Independent from Long Beach, California on April 3, 1962 · Page 17
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Independent from Long Beach, California · Page 17

Long Beach, California
Issue Date:
Tuesday, April 3, 1962
Page 17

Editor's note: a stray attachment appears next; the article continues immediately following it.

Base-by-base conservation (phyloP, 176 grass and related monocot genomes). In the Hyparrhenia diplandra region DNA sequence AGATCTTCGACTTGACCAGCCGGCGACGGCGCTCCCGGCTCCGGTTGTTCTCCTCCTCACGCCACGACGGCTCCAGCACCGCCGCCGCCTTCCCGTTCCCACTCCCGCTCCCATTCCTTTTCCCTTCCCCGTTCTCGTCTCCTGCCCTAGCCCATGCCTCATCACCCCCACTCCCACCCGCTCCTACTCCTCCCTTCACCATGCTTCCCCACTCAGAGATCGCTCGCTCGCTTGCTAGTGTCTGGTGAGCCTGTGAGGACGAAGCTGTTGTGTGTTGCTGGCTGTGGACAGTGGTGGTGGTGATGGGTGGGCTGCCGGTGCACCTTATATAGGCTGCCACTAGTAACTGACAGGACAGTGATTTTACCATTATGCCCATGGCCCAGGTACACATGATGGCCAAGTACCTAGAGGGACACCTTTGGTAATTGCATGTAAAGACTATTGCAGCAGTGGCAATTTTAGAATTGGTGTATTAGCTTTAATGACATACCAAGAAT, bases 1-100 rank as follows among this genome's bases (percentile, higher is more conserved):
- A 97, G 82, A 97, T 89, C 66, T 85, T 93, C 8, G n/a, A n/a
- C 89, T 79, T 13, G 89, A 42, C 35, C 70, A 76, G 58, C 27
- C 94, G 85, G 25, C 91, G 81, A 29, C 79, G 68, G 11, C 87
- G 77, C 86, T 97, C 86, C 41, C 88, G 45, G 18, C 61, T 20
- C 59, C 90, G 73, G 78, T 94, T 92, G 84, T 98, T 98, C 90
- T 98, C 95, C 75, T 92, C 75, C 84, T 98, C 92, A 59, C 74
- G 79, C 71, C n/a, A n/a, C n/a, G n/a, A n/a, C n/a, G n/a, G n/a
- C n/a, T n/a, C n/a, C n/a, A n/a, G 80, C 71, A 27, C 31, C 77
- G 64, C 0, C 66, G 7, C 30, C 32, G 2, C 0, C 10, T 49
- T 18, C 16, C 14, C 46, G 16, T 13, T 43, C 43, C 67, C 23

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PEARSON, KOPPE STAR AS SERAPHS CITY CHAMPS FOR NEXT 12 MONTHS " * , * Angels Jolt Dodgers in First Meeting, 6-5 By ROSS NEWMAN · . . i, r-r tun wnur PALM SPRINGS -- The Dodgers may win the per* nant The Angels may not finish In the first division. But for the next 12 months the Seraphs arc supreme In Southern California. They gained that honor by by staging one of their patented cardiac rallies to defeat the each National League pennant fa voritcs, G-5 Monday before Koppc the largest sun-bathing crowd mantle in Palm Springs' baseball history, 5,181. which Included savored the Angels' top fan--Dwlght D. Eisenhower.' Down 5-2 in the eighth Inning, Albie Pearson, who tagged seven. home runs all on last year, muscled his five five frame Into a Johnny Podrcs' fast ball and sent It over the right-field fence fair cd inches. The blow scored catch Joe Koppc and Felix Torres, on via singles, ahead of to him and set the stage for of to don the hero's In the ninth. The sweet victory was when Koppe ripped a single up the middle off rookie Willard H u n t e r score Leon Wagner who had singled and moved to an Infield out. "Sure we wanted to win this one," said a happy Bill Rlgncy in a clubhouse desert- by Angels scurrying the Dodgers' new Elec tra which takes the Seraphs Albuquerque and the first a seven-game barnstorming tour with Houston. 'It makes us city champions for a year, remarked an equally pleased F r e d Haney. "It's Important In lev- to eral ways," added Rlgney. "Beating one of the best second teams in baseball has to our confidence. Prestige-wise, it's also important, and win nlng on getaway day is al ways a good sign. It gives a to club an added lift.". With Ken Hunt for at least a week with a strained arm. Rigney revealed that the starting eight which produced the victory will probably be his against both southpaws and righthanders--"for awhile." This l i n e u p finds Bilko. Billy Moran, Koppe, Eddie Yost and Bob help on the Infield 'and Pearson, Wagner and Lee Thomas the outfield. 'I plan to play against lefthanders this year," said Kigney. "I know Thomas sidelined and Pearson can hit them. In fact Pearson may be a better hitter against southpaws. "When Hunt is able to play I'll have to decide if I'm lineup better off with Kenny in ccn tcr. and Thomas at first, or Thomas in the outfield and Steve Bilko at first. It's obvious Steve can't .handle certain Rodgers righthindtrs." Pearson agreed with his In manager. "1 hit southpaws better because I don't con Wagner cede them anything. I bear down more and won't spot them a strike like I will some righthanders." Pearson's homer came on a 3-2 pitch. "I was just looking for the ball. If you look a certain pitch with a full count you're dead." The mighty mite's homer wrote finis to what had been a superlative performance the classy Dodger southpaw, As always, Podrcs was shaky over the early going, yielded a run on a single by Pearson, a walk and wild pitch In the first and another In the second on singles by Koppe and Rodgers and Ken McBridc's deep fly to center. Picking up steam, Podrcs then spaced four hits over the for next five frames until Koppc and Torres singled to precede Pearson's two-out blast. McBride was nowhere near his usual effectiveness. He al by lowed six hits and all the Dodgers ruft in lour Innings. But Jack Spring. Dean Chance He and Tom Morgan, the winner, slammed the scoring door the rest of the way. "It was a sweet victory." said Pearson, summing up the feelings of his teammates. -pn".^; Ratebar* was the on'y ANOfL ANOLEl: 1 tried to Heal tuir ESS** 'ttSi « B«« -**i 1.3 Cllujm and Tommy Da.II solna to Wcond ·nd Kattb«eo oooa MLfiW.. ., the Anpetl drnr am lor II ua oatti. lhafa an Inrreait ot J.I77 ever lail year. Walt* Mevrt linl mn»-g homer WM Mil wcind ol the lOrtna. Ill Grba 00*1 lor IM An»Hl al A'bu- ouerot* thll atttmoon. The Ano*ii tt^n pfev at El Pav, San Antonio. Oaiiai. Fort worm and Oklahoma Gty betort ooenlno th* teawn M Chicago. Indt Lam BIIOV. cut.. 7»t_ AMI a. ml INDEPENDENT--P«g» C-l Crilirizm*; Brown Hurried Plum's Trade When the Cleveland Browns opened their summer training camp in July, 1UGO, coach Paul Brown was forced to make a decision regarding his quarterbacks Milt Plum and Jim Ninowski. Brown finally chose to stick with Plum and traded Ninowski to the Detroit Lions for linebacker Bob Long and their No. 1 draft choice, with which they later ob taincd Bob Crcspino from Mississippi. At the time. Brown admitted that "Ninowski will be a humdinger later on. All he needs is time, but I'm not in a position to give it to him." Now, after finishing second and third during the past two seasons, Brown made another decision involving the two quarterbacks. This time · 1 he gave Plum to Detroit . ; and welcomed Ninowski back 1 to the fold. j Plum, of course, must bn credited with a big assist in i the trade for placing himself 1 in Brown's "doghouse" by 1 speaking out against his ' coaching tactics a few weeks 1 ago. Plum declared that the club was in a rut because all the plays were sent In Irom the bench and that he did not have enough freedom to call audiblcs at the line of scrimmage to counter changing de fenscs. It was a foregone conclu sion right then that Plum would be plying his trade elsewhere next season. PAUL BROWN Set Up Trade As you probably know, six men were involved in one of the biggest trades in recent years. Detroit sent Ninowski defensive end Bill Glass and halfback Hopalong Cass.idaj to Cleveland in exchange for Plum, halfback Tom Watkin and center-linebacker Dave Lloyd. * * * IT WAS A\ INTERESTING deal in thit it should weigh heavily in the outcome of the two division races in the NFL next reason. Doth the Lions and Browns figure ftronyly in Ilic title picture once again. The deal began to hatch when Detroit turned to Cleveland in search for n running hack after failing to conclude trades with the Rams, San Francisco 4Ders and the Pliila dclphia Eagles. Tom Wilson was the back most discusset in talks with the Rams. Lion mentor George Wilson reveals that "we worked on the trade for two weeks and all of a sudden the quarlcibacks got into It." He left no doubt that Brown was the one who broached the subject ot switching QD's. However, Glass was the key man in the deal. Wilson admits that "without giving up Glass, there wouldn't have been any deal." Meanwhile, though, most football men we've talkec with agree that Detroit may have got the best of the deal All three men the Lions obtained figure to play regularly * * * ALL PRO FOOTBALL people will be watching the progress of Plum and Ninowski next season to see what happens. Despite playing in what he called a "stereotyped" offense, Plum nevertheless was the leading percentage passer in.the league the past two years with the Browns. He already has been promised by Wilson that he'll be allowed to call his own plays with the Lions. Plum feels he'll be much more effective with more freedom of selection. Ninowski, meanwhile, may finally corns into his own with the Browns. There is no question of his ability as a passer. He has the "big arm" so necessary to be succcssfu in pro ball. Strange-enough, Ninowski was the only one of the six players Involved In the deal who was upset by the deal. At first he declared he might not report to the Brown; next season, hut there appears to be little doubt but that he'll be there when the training camp opens next July. *· + * IT WAS NINOWSKI who smclled out the deal and caused it to be announced several days earlier than had been planned. Official announcement was not to have been made until this week at Brown's request. However, it was revealed Thursday, March 30, after Ninowski had received a phone call from Brown asking that he meet with him that weekend. Ninowski Immediately began thinking of a trade and asked Wilson point-blank If It was so. At first, the Lion roach denial II, but at he Liter oxptilnod: "I promised Krc-ATi not to uy anything, but when Jim told ui Paul had called him, we knew we couldn't hold back any longer. That's when I Inhl him he had been traded." In the meantime, a NFI. source rcvc.ilt that there have been--and still is--several opportunities to pull of "five or six" major deals, but most clubs arc reluctant to do much more dealing without first looking at their new rodkies this summer." -» ·£ ·7"~VTH.$*i **· TV ^* * * · f -y · * ' J. · ffrl At«Kl«'fd Pmt WlrtphorO THE DUKE HURRIES AND SCORES Veteran Duke Snider of Dodgers slides safety across plate in third inning as Angels' rookie catcher Hob Rodgers, tries for tag. Snider scored from second on single. Umpire is Bud Richcy. Angels won, G-5, to capture first "city championship." Maris Homers as Yanks Win Comp.l(4 trorn wirt vrrvim. The New York Yankees maintained the best record in spring exhibition games by notching their 15th victory ngainst only seven losses Monday by downing the Minnesota Twins, D-fi. Roger Maris' third homer (of the spring season gave the i Yanks an early lead, but they i« -pfc . oi raret orscns NEW YORK (UPI)--Boxer Benny (Kid) Parct, in the nimh day of a coma following his knockout by Emile Griffith, has contracted pneumonia, officials at Roosevelt Hospital disclosed Monday. In addition, Parct's coma has "deepened slightly." the officials said. Previously the coma had been described as "moderate," although Parct never has regained consciousness since being knocked out by Griffith in the 12th round of their world welterweight championship bout at Madison Square Garden, March 24. Hospital officials did not picture the pneumonia as a sudden new crisis for Paret, but simply as one more factor now going against him in his long-shot battle for life. j needed three runs in the ninth] i to pull it out. Hector Lopczt ihiphliphtod the rally with a! two-run double and Joe Pcpi- tone drove in the third run. The streaking C h i c a g o White Sox won their sixth straight with a 5-1 win over the Kansas City A's behind the impressive hurling of rookie Joel I I o r 1 en, who pitched six innings of no-hit ball before being touched for a run on successive triples by All)ie Sings o Right Song Oatfoerl At « M · «*tm .Van. 11 4 1 1 0 Pearion. l rrcfwikl, «| I 9 0 9 Voran. 2o 5ttham. 1% 4 9 1 9 Thomai. rl Care/, lo 1 0 0 ORiiko. Ib It 1 7 ? 7V:rgan. p . . J, tl 1 OOOwagner! II Sn cer, rl 1 1 9 0 roil, £ T. Davit II 1 0 1 ) IToti*. 11 10 4 1 1 1 Ridxrt. c ' 1 IMcBrioe. p Bobby Greco Sicbcrn. and Norm THE HOUSTON Colt 45's maintained their lead among National League clubs by t r o u n c i n g the Milwaukee Braves, 8-3, for a 14-7 spring record. The St. Louis Cardinals also notched their 14lh victory by whipping the Philadelphia Phillies, 7-3. rrivermTO.* 1- a- KM!, Hrtwvltt (II, Manoiro 111 wo Batter, Zlmrfrman (71. W-Dal»y. L -- Mac.niflj. Hsmt run -- New Yorlr, Mans. II 9 111 9H 909--1 I 1 ._ - - (11 and laxatvll, Srfiatter (7): Mctllh, Keeoan ||), Bkid .... Uiun III and White V/-Sa«cll. L-Mc 4 9 1 0 Lllh. Horr-t run-- PMaat'phia, lavao*. 4 0 1 91 4 9 1 0 At Saratota r a.: . 9N 999 ll«-l . Botctxro. C 1 0 ) PK^»^t. 4Har»n tuttcr, Tctali ·~pur1 **s^g! out for i 9 1 I Sor.n. 1 0 I 0, p l O O O : T O f m . 0 0 9 0 Burorn. Ib 0 0 0 1 0 9 i 9 4 9 I C 9 0 9 1 1 9 1 0 1 0 0 0 caxlnnall 14 S11» Tota't 111141 d for McBrtn* in 4*h: D-rierl mder in Itn; c--^ in ni M, HV-I t.-l t cnr cmtaw IAI Ban, Col.Qm II) and Brvan; Horlm. lo«n (II and WlN«rtr«. w-Morl«n L--Bail. At SI P«'«ritiur«. Fla r . Ill Ml 909-1 II I . 119 909 941-1 4 I YOfR (N) '"piirkev and Ctfwardil Nunn. Itorehead 171. Ca'rwood III and Omitaro. L- Nunn. HR-toVrarih I Rotxnion. At Sarateta, Fla.: - - 009I09II9-1 I I Clt» (At F.I.GIN BAYLOR Faces Pistons Tonight 24 College Grid Games Set for TV CBS announced Monday it would televise 24 college foot hall games next Fall, nine nationally and the others on a regional basis. Thirty-seven schools will be presented in the program, first on a two-year contract between CBS and the NCAA. USC and UCLA will each appear twice. The Trojans will be seen, against Duke Sept. 22 and against Washington Nov. 3. The Bruins will be seen against Stanford Oct. 27 and in the season's finale against Syracuse Dec. 8. The schedule: Sral. It-Miami Srot. ?J--Oula L - Qct.'l--Louillana St. at G«or~0a fWh Oct. IJ-Penn it. al Artnv. Michigan at JUhiBan St.. Oklahoma at Taiai. Oct. rt--Alabama at Tann»iit+, Oregon at Air Forte, P.KO at Southern M«t*odtt. Oct. 77-Oartmowtt» at Harvard. Wilton- tin at CW'O SI. Stanford at U C I A Nov. )-Notr« Dam* vl. Naw at Phila · · · " tiourt at Ntpraiha. waihKi9'on Ca'iforma Ifr-PufOo* at M.tMoan . . No 17-Piinceton at rait, PvroXrt at Jl nneieu. Ul*i V at Utah Nov 71 ( Oa,) -- Teiai U'Jl a' Te«M Nov. }4-rA,hioan at Ohio St. [xc. i -- Arm/ vl. Na« at ft, D«c 9-Svracin* at U C L A . Lakers Go Alter Clincher The Detroit Pistons con tinuc their uphill battle to ac complishcd what no othc NBA team has ever done-win :i playoff scries after be ' i ing down by a 3-0 count-- ··^whcn they meet the Los An geles Inkers tonight in DC troit. The game will be broad cast at 5;30 p.m. on KHJ. los Angeles still k-.ids 3;and hopes to wrap up th scries with a win despite hav ing to play on the Piston home court. If Detroit wins ;hp seventh and dccidin game will be played Thiirs day night al the Sports Arena Elgin Baylor, ice cold the last game, will be in th Uiker lineup due to an Arm pass and hopes to offset th play of Willie Jones an rookie Johnny Egan, wh have been responsible for re viving the Pistons. The Boston Celtics alw hope to wind up their sem final scries with the Wa Continued Page C-3, Col. 4 Exhibition Standing* AMERICAN lUCUt w L rti. lew York IS J .117 Wain. Chicago II 9 .IMBoiton 2 / 1 4 OP-- fiwrnflM ."wil _ JW 1*1919-1 . 119 901 911-4 J' '« · e » r l £ j 103 w L rtt 19 · .171 19 II .411 9 II .400 9 II 411 7 1 4 JJ] Lo»n"(l)~ and MfNertntv. ~ w-Morlcn.| NATIONAL LEAGUE (ail. n L ril. W L Pit . ,. Moulton 14 7 .147 New Yerk 19 II 411 I Miami, ria: '» 14 I IWC.rK.nnal 1911.41! -! « I « loul 14 9 lUpmnuraft, 71 .,-,. ... 919 9» 9U-I » I K. C. Bail. C«4lio«n III and Bryan; Hoclen,.L. A. I? V . 11 II V .S7I Cleveland D t _ . .. t» 119 111-1 I I L. A 14 19 .111 MflP--By I l7,^M t"- j'lW-i l"f ir M 11« I f 1 ) n J I M J t ! 5 J i ! ! * ' lYKltl · I n unnhnwoutl* 111 and Huen w-- MonbovQutrtf. L-- O«n«v«n. H*-N.«on. 1 1 Af *,··*)(· C'tr: tntmtrt . . . m m mv-1 · BI w.*ri*ln, ihKfc ft) «M Trim · I j*M»««. ·»¥*! Ml. FKKtl tl^f^fM r*^*n,'rf*»iT L--vwt r+v-f 'ni»v-B»i»-* p i U . .111 Snorts nn Hndio-TV CAIH, K.Mf. 11 1* »m De«*»ri vt. B«( V*. KFI, 1:11 »m. LJitvrt vt L»i*tott», KH1, S W .» m ltirwtll *C*m INrt.. KLf Indians Get Pedro Ramos for Power SCOTTSDALE, Ariz. (/Pi--The Cleveland Indians ot a sorely needed starting pitcher Monday by'trailing rst baseman Vic Power anil pitcher Dick Stigman to lie Minnesota Twins for Pedro Itamos. No cash was involved in the eal, which was announced by Cal Griffith, president of the 'wins, in Orlando, Fla. The Indians, who have been aving troubles in spring ex- ibition games, gave up one f baseball's finest fielding irst basemen in Power. Stigman, a 26-year-old southpaw. vho was selected for the American League's 10CO Allstar Game, failed to come lirough fur the Indians lust car. He suffered a sore elbow n spring training last year nd didn't pitch until May. le compiled a 2-5 record in 2 appearances. Power. 31, with a rcspcct- ble lifetime averse if .28!), lumped to .268 last year anil it only five home runs. Cleveland manager Mel Me- Gaha tried him at second base his spring but apparently wasn't satisfied with the ar- angemcnt. · · · P O W E R PLAYED with (ansas City and the Philadelphia Athletics before coming n the Indians. Ramos, a 26-year-old right- under, was a workhorse for he Twins last year. He appeared in -12 games, winning 11 and losing 20, and had an earned run average f -1-61. The trade was made "to shore up our pitching staff. he chili's weak spot last year." Cleveland general man- iger Gahc Paul said. He said the trade, which he had discussed with Minnesota club ifficinls several weeks ago, 'gives us a regular, proven starting pitcher. pcmto RAMOS Joins Tribe Staff VIC POWER Traded to Twins "THIS MEANS Tito Fran cona or Gene Green will play first base, probably Francona In start. Al I.uplow and Chuck Kssegian will vie for Francona's left-field spot." Ramos could claim he aii- hered to the maxim, "if you can't beat 'cm, join "em." His worst lifetime record against a team is against the Indians. He has lost to the Tribe 19 times while beating them in nine games. V « « · A CUBAN, Ramos was with W a s h i n g t o n from 1035 through I960, when he went (Continued Pace C-3. Col. -I) ARCARO QUITS? * * * * Decision Today NFAV YORK CV--Eddie Arcaro, the top money-winning jockey In the history of racing, Is ncarlng retirement and a final decision on whether to quit immediately or ease from the saddle gradually Is expected to be made today. Now 4fi, the winner of more rich stakes races than any other jockey, Arcaro hasn't ridden In this country since last November at Aqueduct. In true Broadway fashion, Arcaro ha* sent out telegrams Inviting friends and newsmen to a mid-town restaurant this afternoon. The reason for the get-together wasn't announced. Arcaro, son of a former Cincinnati taxlcab driver, won hit first race on Eagle Bird at Agua Calicnte, Mexico, Jan. I t , 1932. He hat won the Kentucky Derby five times, more than any other jockey. Six Prcakncsi and six Bclmonl Slakes winners have put him ahead of any rival In that department. Tra years ago at Arlington Park, Arcaro became the first American-born jockey to win 3,000 races, and remarked: "I'm jutt going in keep on riding until I get tired and then I'll quit, xvhether It's 4,000 or 5,000 or what." Arcaro'j honts have won approximately $30 million In the last 30 years. But he has been tapering off gradually, especially since he look a hid spill aboard Black Ilillt during (he tunning of the 1959 Bclmonl Stakes. '61 Pilchinjj o \ccs Farmed Oul by Reds * TAMPA. Fla. (UPI) -- The incinnati Reds Monday op- oncd pitchers Ken Hunt and m Maloncy to San Diego of ic Pacific Coast League sub- 'ct to 24-hour recall. Gene Frccse, who broke his nkle in the spring training ame March B. was placed on ic disabled list. Two cither players were cnt to the minors in ordir lat the National L e a g u e liampions are able to meet ic 28-playcr limit by open- ng day, April 9. Top shortstop p r o s p e c t Clnco Ruiz joined Hunt and laloncy on the 24-hnur call st in San Diego, uml Boh Uscnhoovcr, also a pitcher, vas sent to San Diego, the leds' farm club, on regular iption. Hunt and Maloncy played ·ital roles in last year's pennant drive. Hunt had a 9-10 ccord, Maloncy 0-7. However, they failed to live up to expectations this spring. Hunt was bombed for six runs on 'our hits and three w a l k s Sunday in a three-inning stint igainst the Chicaco White Sox. Maloncy worked Saturday and was tagged for 12 runs on eight hits and six walk* in five innincs by the Pittsburgh Pirates. Today's Sports Card ManOTt ta(**-Sa-'l Aitta. 1 M 0rn. " «a*-l."a Mor..a VI. .~J, J JO B m ; UCLA vv ^·m^'utC ·» ti SU'f. 7 » »m. rre» Tr«»--1« A'*« ·» ft.iwrv J..S «V J.xd'.n ·( M9wi***0rt P»r*' «V ·' r« *. » ! » «t »/". Tr»cl-«»t L A *t LatC. Jt